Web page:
There can be a danger of becoming glib over the remarkable annexing of silverware Celtic continued on Saturday, in the process achieving another landmark by lifting the Scottish Cup three years running for a first time in their history. When at times he has seemed inhibited by stepping into Brendan Rodgers’ shoes, it was an outcome that allowed Neil Lennon to walk tall and into the manager’s job permanently, at the end of an afternoon where he betrayed the agonies of a see-sawing contest on the sidelines.
Yet his team’s struggles which, for a brief stage following Ryan Edwards’ 52nd minute opener, had threatened to break them against a Hearts side exhibiting ceaseless application and appetite, served to do more than simply bring commendation for Craig Levein and his men. These struggles demonstrated it isn’t easy to win cup tie after cup tie despite how straightforward it may have appeared at times ahead of this latest triumph, which takes their record run of these to 27 on the spin.
Lennon has presided over the last three of these in this Scottish Cup, so the success belonged to him, and in his three months as temporary successor to Rodgers he has ensured there have been no costly false steps.
Following a near chanceless first period in which the Tynecastle side played cat and mouse with a Celtic team whose previous 140 games across these past three silverware-strewn seasons looked again to be catching up with them, the final burst into life early in the second period.
Even if Hearts were bidding for a first trophy since their fabled 2012 Scottish Cup success, and Celtic looking for a ninth consecutive domestic honour, the confrontation never appeared a match-up of unequals. Hearts, with John Souttar making a superb block on the one occasion that Odsonne Edouard had a clear sight of goal in the first half, appeared as fired up and focused as their history-chasing opponents. And then, seven minutes after the restart, it appeared as if the Gorgie club might topple the mighty giant.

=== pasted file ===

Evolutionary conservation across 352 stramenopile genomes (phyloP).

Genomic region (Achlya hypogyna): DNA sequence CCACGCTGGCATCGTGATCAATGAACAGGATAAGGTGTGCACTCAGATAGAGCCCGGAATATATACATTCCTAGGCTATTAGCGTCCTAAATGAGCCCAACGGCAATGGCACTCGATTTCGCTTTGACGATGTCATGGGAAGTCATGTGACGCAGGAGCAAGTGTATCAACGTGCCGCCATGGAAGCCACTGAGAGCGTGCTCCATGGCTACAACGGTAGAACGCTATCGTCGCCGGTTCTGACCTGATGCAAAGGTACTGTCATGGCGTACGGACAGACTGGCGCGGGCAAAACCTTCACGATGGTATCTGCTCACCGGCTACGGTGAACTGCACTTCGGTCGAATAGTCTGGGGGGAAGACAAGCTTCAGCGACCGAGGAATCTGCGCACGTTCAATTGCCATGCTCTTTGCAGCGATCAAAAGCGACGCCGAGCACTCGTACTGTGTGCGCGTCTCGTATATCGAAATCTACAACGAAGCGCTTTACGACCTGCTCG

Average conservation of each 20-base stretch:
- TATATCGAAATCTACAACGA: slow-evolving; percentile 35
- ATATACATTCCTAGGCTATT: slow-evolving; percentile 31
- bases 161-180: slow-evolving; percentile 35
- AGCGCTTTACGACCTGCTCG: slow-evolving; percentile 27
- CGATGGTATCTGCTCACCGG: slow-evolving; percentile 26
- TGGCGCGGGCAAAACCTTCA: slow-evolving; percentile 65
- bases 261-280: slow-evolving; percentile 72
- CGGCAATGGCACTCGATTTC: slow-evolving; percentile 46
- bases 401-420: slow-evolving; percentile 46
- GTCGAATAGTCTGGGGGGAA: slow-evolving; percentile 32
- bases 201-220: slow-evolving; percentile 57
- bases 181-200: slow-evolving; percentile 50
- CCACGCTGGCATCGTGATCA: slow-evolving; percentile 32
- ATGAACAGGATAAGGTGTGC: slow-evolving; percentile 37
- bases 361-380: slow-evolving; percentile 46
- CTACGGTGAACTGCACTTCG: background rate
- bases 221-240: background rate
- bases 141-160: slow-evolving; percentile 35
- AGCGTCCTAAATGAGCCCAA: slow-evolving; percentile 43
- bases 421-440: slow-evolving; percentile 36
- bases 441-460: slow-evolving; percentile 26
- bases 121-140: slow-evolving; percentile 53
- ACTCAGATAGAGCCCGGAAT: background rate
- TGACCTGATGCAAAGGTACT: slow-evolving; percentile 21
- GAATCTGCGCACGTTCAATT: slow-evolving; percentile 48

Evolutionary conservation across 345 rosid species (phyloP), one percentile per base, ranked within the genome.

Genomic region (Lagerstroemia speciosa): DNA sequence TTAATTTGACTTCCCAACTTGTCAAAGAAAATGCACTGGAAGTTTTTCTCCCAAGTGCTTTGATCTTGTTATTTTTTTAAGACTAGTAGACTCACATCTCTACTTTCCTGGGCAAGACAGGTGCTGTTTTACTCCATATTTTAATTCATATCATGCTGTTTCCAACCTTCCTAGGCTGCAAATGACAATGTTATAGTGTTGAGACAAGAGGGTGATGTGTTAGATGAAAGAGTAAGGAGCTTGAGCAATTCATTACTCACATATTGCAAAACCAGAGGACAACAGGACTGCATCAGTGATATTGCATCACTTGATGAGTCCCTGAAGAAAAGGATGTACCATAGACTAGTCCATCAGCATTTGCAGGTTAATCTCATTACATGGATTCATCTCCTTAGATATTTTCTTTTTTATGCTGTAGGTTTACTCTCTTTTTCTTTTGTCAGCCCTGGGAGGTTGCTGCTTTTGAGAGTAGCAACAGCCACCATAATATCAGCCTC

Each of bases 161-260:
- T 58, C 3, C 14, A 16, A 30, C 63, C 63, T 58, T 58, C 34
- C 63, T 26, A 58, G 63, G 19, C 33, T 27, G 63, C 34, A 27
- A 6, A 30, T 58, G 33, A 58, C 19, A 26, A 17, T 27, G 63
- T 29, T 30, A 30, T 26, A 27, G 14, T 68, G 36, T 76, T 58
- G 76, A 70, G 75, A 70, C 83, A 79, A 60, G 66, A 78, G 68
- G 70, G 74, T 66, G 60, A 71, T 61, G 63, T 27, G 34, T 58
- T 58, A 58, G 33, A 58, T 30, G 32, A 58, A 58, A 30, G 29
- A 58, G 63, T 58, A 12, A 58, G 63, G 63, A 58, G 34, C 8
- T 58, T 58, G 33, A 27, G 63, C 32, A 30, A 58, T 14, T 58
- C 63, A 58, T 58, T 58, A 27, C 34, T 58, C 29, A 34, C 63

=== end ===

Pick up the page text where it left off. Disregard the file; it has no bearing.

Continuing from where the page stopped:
Fittingly, the 16-year-old Aaron Hickey had a hand in it, having stood up so admirably in the Hampden hum, the left-back playing the ball inside to Arnaud Djoum. He created panic and uncertainty among the Celtic defence after knocking the ball into the box where it became bogged down as a series of failed tackles allowed the smart-thinking Sean Clare to backheel into the path of Edwards, who thumped a low effort past the despairing Scott Bain.
The bedlam this provoked among the Hearts half of the ground seemed to act like a code maroon to a teetering Celtic. A team in need of a fresh injection of talent, this astonishingly durable group showed they had one last hurrah in them by finding the means to respond, ratcheting their game up a notch when most in need.
Yet for their last storied cup final comeback they had goalkeeper Bobby Zlamal as an unfortunate accomplice. The Czech was guilty of rank stupidity after coming off his line to confront an Edouard sent through on goal by James Forrest. Zlamal hesitated as the Frenchman sought to nick the ball round him and then thrust his leg out to catch the striker, sending him down in the box. It was a straightforward decision for referee Willie Collum to point to the spot. Embracing a monumental pressure spot-kick, Edouard then slotted in, with Zlamal unable to get a hand to it even though he guessed correctly by diving to his right.
Celtic now had the bit between their teeth. Still, though, when their winner arrived it was out of nothing. A crossfield clearance from the back seemed a nothing hit. But, from nowhere, Mikael Lustig appeared to thunder a header down the middle of the pitch that Edouard was able to fasten on to and break free of a Hearts backline, Christophe Berra fatally losing the forward. Celtic’s £9 million signing still had plenty to do and almost too much time to think as he raced into the box, but Zlamal meeting him at the edge of it set him up to guide the ball into the net with utter conviction.
Hearts had one or two glimpses of goal thereafter but Celtic’s authority was never seriously questioned in the 13 minutes of football that followed. Or, indeed, the three years during which this club have been imperious as no other in the history of our game. Lennon sank to his knees in relief and jubilation at the final whistle that marks the start of another new chapter for the irrepressible Irishman. Scottish football, meanwhile, continues to be brought to heel by an unstoppable Celtic.